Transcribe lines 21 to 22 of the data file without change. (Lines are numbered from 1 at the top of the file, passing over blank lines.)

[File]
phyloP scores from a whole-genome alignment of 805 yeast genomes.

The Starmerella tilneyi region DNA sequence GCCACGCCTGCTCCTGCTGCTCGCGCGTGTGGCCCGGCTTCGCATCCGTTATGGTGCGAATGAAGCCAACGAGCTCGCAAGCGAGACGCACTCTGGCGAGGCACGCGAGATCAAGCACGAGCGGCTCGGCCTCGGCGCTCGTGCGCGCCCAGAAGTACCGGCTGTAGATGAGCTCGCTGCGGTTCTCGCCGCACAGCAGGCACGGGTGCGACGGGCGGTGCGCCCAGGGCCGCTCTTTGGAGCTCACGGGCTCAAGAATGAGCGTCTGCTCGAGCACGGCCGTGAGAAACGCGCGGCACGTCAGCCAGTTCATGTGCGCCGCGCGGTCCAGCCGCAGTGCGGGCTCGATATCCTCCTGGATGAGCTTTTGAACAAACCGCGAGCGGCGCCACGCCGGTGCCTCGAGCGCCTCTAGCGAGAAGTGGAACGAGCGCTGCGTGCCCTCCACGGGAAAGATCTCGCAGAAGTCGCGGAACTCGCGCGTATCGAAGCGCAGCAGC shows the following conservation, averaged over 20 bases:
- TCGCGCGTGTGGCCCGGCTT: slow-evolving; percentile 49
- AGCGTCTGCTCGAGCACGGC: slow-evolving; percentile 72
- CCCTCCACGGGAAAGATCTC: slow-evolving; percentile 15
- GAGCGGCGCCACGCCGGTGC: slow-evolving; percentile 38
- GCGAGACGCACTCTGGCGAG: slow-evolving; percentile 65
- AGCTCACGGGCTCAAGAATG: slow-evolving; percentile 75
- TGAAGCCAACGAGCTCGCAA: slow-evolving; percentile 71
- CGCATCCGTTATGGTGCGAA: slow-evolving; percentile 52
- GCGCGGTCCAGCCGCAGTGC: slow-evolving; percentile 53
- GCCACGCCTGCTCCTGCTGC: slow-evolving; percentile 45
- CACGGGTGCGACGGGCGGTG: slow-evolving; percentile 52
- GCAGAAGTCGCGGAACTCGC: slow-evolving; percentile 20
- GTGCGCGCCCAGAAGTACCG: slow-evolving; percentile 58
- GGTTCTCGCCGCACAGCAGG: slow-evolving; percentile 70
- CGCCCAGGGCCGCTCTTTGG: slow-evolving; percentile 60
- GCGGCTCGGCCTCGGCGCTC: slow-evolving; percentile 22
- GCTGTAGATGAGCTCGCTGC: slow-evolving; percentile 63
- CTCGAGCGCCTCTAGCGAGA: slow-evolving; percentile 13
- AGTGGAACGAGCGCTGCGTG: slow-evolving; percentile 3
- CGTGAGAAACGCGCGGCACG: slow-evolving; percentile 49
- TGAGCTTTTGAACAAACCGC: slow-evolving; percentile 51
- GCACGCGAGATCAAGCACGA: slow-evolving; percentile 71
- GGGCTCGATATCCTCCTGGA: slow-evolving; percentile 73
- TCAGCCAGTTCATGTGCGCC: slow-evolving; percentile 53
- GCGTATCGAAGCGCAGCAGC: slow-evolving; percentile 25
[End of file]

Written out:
- AGTGGAACGAGCGCTGCGTG: slow-evolving; percentile 3
- CGTGAGAAACGCGCGGCACG: slow-evolving; percentile 49